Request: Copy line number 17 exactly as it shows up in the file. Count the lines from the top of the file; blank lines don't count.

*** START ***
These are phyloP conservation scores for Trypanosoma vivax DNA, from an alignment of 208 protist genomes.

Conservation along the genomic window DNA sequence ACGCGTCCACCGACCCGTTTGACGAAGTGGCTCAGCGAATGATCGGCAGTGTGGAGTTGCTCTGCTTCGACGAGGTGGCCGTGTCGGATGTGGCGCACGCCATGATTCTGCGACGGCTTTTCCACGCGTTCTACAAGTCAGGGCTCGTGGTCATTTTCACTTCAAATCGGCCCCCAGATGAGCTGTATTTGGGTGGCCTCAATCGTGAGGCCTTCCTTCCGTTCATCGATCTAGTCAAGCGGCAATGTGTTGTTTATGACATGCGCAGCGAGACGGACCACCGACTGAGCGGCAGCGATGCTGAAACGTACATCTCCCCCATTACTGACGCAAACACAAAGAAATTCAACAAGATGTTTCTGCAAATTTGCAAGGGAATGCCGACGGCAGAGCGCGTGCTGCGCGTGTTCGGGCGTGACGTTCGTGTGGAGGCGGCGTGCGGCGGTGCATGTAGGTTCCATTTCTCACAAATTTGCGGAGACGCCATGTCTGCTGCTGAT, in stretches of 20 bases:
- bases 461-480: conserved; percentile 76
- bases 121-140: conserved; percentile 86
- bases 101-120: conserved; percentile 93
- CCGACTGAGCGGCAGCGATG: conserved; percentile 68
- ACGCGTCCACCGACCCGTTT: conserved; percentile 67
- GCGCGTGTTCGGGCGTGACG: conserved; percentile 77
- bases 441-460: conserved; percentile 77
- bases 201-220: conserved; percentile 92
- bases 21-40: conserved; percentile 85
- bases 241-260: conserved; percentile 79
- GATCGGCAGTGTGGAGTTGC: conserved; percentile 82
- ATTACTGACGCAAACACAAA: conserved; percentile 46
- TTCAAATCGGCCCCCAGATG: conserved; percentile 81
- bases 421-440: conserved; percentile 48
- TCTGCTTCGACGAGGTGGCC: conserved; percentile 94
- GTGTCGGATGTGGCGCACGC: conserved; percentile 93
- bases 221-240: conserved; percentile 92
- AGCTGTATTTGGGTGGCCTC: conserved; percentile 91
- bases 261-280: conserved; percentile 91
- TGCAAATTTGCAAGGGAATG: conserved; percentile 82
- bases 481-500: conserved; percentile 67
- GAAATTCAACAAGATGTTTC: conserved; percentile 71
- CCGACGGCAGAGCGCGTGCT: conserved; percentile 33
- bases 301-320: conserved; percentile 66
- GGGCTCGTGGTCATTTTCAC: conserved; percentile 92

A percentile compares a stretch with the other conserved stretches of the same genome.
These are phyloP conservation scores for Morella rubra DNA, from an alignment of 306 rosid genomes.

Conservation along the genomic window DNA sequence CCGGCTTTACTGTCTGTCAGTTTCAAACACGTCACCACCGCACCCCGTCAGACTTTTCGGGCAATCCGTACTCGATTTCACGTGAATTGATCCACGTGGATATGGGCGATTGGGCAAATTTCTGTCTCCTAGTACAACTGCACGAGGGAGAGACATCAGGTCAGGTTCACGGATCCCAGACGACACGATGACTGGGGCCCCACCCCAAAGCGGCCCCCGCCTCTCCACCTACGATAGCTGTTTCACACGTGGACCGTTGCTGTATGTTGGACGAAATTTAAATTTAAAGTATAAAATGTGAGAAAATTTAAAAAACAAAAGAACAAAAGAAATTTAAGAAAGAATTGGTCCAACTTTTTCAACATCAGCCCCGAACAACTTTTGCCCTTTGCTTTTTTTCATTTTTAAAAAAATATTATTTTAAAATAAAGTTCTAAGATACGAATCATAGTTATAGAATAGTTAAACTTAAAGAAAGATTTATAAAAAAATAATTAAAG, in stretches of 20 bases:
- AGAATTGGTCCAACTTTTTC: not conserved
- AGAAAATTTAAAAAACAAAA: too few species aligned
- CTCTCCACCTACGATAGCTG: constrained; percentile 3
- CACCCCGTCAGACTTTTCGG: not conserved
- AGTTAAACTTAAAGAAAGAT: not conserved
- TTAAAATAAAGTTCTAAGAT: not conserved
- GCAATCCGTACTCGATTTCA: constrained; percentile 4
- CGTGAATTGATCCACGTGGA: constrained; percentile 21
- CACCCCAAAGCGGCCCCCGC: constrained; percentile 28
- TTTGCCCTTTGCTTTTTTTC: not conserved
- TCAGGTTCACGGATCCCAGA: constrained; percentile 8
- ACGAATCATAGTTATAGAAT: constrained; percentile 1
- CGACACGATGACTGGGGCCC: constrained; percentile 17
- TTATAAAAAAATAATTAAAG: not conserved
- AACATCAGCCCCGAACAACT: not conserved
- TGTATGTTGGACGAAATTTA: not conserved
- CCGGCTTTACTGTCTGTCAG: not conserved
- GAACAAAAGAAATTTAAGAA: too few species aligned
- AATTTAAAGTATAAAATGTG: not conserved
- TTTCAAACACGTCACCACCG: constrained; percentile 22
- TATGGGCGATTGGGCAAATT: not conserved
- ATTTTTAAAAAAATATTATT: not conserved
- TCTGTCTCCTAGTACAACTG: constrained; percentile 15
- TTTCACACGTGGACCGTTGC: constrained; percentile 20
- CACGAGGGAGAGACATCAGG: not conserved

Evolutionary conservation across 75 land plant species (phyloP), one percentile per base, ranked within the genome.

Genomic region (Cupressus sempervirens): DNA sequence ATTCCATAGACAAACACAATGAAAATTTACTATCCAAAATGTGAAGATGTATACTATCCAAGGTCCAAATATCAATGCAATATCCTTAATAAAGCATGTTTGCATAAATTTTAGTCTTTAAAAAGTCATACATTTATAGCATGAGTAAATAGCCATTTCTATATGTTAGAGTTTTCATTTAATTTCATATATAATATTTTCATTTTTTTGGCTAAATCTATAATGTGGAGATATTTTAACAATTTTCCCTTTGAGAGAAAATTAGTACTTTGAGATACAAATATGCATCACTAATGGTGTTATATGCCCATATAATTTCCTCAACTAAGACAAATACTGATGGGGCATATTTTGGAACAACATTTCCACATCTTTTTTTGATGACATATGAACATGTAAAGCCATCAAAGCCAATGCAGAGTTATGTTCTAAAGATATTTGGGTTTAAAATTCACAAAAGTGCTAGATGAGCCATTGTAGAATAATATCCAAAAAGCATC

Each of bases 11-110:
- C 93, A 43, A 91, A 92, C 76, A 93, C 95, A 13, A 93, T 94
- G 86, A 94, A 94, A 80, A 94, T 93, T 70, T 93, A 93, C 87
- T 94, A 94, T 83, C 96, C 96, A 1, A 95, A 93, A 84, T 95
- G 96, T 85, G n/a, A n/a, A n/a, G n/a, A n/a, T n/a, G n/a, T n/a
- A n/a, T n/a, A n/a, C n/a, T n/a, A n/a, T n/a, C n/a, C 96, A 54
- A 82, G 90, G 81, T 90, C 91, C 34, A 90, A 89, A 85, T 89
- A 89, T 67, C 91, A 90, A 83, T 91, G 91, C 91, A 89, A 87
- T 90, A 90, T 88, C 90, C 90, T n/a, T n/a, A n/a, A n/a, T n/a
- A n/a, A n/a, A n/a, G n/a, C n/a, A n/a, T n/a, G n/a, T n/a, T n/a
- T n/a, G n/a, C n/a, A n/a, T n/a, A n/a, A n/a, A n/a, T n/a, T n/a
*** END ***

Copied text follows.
- TCTGCTTCGACGAGGTGGCC: conserved; percentile 94